3D Geometry: Mensuration- Sphere & Hemisphere

Understanding Three-Dimensional Geometry:
Most tests often include questions based on the knowledge of the geometries of 3-D objects such as cylinder, cone, cuboid, cube & sphere. The purpose of the
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article is to help you learn basics of 3-D geometry and encapsulate some of the important formulae and tricks.
The questions on Volume and Surface Area appear in all the competitive exams. Most of the students tend to avoid this topic considering it to be quite complex and calculative. This article would help you not only in memorizing the formulas, but also in understanding direct or indirect applications of these formulas. We strongly advice you go through each and every definition and formula given below to solve questions on Surface Area and Volume.
Surface area and Volume Formulas
Solids: Solids are three–dimensional objects, bound by one or more surfaces. Plane surfaces of a solid are called its faces. The lines of intersection of adjacent faces are called edges. 
For any regular solid, Number of faces + Number of vertices = Number of edges + 2. This formula is called Euler’s formula.  
Volume: Volume of a solid figure is the amount of space enclosed by its bounding surfaces. Volume is measured in cubic units.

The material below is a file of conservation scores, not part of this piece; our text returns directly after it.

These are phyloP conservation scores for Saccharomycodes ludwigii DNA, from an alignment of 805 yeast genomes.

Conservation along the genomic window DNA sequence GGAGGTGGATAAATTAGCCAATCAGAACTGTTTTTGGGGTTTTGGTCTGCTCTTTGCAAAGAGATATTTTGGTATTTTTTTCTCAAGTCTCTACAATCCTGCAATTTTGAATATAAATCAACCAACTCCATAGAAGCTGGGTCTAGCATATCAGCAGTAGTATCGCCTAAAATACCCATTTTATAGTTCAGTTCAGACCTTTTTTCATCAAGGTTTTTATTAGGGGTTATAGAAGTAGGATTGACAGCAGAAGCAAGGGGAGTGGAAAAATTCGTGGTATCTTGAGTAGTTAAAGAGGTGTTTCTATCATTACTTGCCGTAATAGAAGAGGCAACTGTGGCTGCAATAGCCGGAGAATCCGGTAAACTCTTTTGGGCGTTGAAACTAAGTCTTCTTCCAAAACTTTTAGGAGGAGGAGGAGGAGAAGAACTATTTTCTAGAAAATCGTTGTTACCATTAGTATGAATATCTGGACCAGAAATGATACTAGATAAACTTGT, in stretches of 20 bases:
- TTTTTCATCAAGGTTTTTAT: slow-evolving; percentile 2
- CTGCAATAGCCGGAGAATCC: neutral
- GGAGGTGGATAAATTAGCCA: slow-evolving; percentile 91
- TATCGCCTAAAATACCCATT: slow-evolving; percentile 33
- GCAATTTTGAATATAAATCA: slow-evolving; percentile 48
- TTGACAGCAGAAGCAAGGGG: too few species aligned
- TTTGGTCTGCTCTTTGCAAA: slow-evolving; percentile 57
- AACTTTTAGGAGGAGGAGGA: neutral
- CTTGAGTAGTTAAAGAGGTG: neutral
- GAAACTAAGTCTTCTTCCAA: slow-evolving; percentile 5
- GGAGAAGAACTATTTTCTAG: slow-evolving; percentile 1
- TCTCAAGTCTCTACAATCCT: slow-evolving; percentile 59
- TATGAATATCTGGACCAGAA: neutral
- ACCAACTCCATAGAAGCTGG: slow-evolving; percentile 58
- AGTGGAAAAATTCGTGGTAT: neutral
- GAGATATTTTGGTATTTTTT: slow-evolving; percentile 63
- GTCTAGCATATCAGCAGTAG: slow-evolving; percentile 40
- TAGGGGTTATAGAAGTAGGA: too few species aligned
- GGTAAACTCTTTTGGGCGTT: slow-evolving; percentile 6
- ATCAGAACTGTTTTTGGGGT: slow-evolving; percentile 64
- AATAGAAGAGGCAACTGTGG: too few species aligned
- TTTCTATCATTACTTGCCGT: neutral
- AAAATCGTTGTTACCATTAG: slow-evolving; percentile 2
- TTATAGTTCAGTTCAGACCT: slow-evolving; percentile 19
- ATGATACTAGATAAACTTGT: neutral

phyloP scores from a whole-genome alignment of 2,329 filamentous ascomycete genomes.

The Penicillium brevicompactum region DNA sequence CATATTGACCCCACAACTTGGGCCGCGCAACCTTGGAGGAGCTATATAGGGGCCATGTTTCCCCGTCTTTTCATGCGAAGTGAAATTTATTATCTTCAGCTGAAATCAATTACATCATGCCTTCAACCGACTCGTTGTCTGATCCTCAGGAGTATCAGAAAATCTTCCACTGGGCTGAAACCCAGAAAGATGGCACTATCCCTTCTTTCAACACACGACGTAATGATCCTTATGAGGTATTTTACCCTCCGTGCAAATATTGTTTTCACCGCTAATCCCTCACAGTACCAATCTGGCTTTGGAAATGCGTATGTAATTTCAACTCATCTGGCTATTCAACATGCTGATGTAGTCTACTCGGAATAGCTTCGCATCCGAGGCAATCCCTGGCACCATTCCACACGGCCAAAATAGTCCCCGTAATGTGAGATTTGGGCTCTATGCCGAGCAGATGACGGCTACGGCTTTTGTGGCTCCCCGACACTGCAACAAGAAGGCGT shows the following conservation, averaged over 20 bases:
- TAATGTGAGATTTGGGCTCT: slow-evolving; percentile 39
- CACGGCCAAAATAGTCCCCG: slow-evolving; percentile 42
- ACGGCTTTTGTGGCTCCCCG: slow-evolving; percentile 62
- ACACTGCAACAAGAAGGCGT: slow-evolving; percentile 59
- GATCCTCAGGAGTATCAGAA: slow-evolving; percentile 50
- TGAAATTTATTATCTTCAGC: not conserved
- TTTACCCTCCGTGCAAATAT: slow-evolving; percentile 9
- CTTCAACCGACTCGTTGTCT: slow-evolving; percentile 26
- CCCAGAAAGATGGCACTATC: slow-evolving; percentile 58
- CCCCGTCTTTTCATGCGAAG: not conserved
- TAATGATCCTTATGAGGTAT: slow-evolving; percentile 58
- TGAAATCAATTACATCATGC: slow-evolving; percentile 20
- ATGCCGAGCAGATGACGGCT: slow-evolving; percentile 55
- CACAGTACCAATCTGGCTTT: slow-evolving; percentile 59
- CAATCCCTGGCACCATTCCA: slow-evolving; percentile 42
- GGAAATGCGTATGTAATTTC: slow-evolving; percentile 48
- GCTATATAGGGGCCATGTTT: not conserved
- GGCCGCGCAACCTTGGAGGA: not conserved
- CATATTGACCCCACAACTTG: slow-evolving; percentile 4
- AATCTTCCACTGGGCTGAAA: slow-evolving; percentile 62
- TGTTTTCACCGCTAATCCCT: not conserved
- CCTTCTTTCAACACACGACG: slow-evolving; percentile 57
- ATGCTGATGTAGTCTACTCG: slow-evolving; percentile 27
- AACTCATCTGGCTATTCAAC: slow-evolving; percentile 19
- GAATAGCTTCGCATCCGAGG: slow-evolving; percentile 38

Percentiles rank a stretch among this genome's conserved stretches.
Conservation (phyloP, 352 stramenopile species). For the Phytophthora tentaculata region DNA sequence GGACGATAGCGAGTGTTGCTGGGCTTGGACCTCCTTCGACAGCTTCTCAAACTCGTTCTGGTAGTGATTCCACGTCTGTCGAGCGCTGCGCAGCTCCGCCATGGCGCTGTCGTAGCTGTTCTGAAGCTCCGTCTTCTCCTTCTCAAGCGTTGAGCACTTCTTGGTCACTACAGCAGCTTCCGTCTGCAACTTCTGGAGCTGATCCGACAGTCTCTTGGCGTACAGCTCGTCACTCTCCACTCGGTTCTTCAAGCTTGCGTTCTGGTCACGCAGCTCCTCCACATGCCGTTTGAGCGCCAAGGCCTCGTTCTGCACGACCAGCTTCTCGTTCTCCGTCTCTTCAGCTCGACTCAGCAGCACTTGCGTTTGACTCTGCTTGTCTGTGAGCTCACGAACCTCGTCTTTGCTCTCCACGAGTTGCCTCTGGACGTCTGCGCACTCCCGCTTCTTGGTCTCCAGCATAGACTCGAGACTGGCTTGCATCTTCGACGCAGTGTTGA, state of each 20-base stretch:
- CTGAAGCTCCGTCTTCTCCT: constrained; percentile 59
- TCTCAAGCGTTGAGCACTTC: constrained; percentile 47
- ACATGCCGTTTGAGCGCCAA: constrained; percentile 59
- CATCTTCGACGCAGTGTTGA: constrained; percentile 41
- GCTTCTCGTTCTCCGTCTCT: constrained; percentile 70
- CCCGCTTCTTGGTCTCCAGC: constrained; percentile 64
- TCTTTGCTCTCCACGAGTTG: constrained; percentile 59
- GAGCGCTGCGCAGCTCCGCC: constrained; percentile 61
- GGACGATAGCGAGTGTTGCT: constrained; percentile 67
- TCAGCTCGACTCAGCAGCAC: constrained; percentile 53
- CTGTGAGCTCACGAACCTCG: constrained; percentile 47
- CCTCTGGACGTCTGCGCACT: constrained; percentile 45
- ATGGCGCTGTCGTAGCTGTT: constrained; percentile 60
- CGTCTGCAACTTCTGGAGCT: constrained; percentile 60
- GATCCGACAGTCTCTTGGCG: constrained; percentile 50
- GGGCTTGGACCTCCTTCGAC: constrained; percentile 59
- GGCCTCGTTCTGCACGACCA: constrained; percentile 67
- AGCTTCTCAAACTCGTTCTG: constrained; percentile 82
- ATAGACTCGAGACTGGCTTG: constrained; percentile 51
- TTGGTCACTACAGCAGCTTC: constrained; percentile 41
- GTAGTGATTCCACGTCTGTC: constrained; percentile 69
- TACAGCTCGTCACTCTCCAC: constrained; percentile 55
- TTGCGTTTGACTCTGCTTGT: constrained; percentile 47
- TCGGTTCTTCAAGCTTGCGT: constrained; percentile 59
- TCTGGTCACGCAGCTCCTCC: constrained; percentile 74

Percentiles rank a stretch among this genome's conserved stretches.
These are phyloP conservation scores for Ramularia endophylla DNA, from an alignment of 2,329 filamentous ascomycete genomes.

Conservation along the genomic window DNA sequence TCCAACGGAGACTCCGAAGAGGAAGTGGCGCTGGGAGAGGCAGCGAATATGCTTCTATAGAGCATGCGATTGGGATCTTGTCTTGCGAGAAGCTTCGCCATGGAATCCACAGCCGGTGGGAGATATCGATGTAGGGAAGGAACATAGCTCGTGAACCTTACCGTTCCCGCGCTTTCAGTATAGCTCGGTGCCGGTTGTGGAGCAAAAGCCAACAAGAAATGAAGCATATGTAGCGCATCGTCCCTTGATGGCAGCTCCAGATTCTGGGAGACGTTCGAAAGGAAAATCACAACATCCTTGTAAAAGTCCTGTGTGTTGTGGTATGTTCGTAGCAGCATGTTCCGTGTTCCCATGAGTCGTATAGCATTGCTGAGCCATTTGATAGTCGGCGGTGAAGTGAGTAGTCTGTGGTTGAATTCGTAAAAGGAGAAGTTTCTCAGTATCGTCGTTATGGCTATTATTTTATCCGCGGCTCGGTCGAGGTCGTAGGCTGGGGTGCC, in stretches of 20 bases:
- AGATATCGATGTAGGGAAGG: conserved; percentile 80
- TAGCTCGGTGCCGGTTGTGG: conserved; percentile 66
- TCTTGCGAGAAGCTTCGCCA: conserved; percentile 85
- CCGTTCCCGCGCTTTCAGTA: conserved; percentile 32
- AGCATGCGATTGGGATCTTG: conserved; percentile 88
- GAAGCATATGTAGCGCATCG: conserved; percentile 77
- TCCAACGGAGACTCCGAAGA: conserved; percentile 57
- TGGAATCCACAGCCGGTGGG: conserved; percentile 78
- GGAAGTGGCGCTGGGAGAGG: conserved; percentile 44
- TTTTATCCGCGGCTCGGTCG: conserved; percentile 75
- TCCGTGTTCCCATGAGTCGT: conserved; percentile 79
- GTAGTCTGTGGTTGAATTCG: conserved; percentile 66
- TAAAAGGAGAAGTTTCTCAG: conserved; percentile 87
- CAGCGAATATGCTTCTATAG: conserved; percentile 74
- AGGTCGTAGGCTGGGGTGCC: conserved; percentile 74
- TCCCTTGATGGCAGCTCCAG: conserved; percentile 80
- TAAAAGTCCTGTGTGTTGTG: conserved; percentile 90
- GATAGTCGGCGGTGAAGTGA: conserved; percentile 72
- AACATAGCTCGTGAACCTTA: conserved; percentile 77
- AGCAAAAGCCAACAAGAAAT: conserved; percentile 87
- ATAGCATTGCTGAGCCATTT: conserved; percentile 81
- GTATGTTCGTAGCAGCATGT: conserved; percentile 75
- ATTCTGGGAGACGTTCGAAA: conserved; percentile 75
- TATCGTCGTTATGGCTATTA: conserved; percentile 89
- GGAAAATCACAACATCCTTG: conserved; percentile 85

Sphere:  The set of all points in space, which are at a fixed distance from a fixed point, is called a Sphere. The fixed point is the centre of the sphere and the fixed distance is the radius of the sphere.
Volume = 4/3πr3. Surface Area (curved and total) = 4 πr2.
1. The radius of sphere is increased by 40 %. The increase in surface area of the sphere is:
1. 100%
2. 125%
3. 96%
4. 160%
2. A copper sphere of diameter 12 cm is drawn into a wire of diameter 8 mm. Find the length of the wire.
1. 19,440 cm
2. 1,800 cm
3. 30,520 cm
4. 48,600 cm
Hemisphere: A sphere cut by a plane passing through its centre forms two hemispheres. The upper surface of a hemisphere is a circular region.
Volume = 2/3πr3. Surface Area (curved) =2πr2. Surface Area (Total) = 2πr2 + πr2 (formula for area- plane) ⇒ 3πr2.
3. A cylinder and a hemisphere have equal volumes and equal bases. Find the ratio of height of cylinder to height of hemisphere.
1. 2:1
2. 3:1
3. 4:1
4. 5:1
5. 1:2
4. In the toy shown in the adjoining figure, the height of the cone = 15 cm, total height of the toy = 40 cm, radius of the hemisphere = 7 cm. Find the volume of the toy. (π = 22/7)
1. 1356.69 cm3
2. 4260.67 cmsup>3
3. 1065.16 cmsup>3
4. None of these
Spherical shell: If R and r are the outer and inner radius of a hollow sphere, then volume of material in a spherical shell = 4/3π (R3 – r3).
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5. A solid hemisphere of radius 'a' that is made of a certain material weighs 60 kg. The figure is given below. What is the weight, in kg, of the entire hemispherical shell if the outer radius is '7a' and the inner radius is 3a?
1. 19888
2. 19860
3. 16890
4. 1,9080
5. 18960
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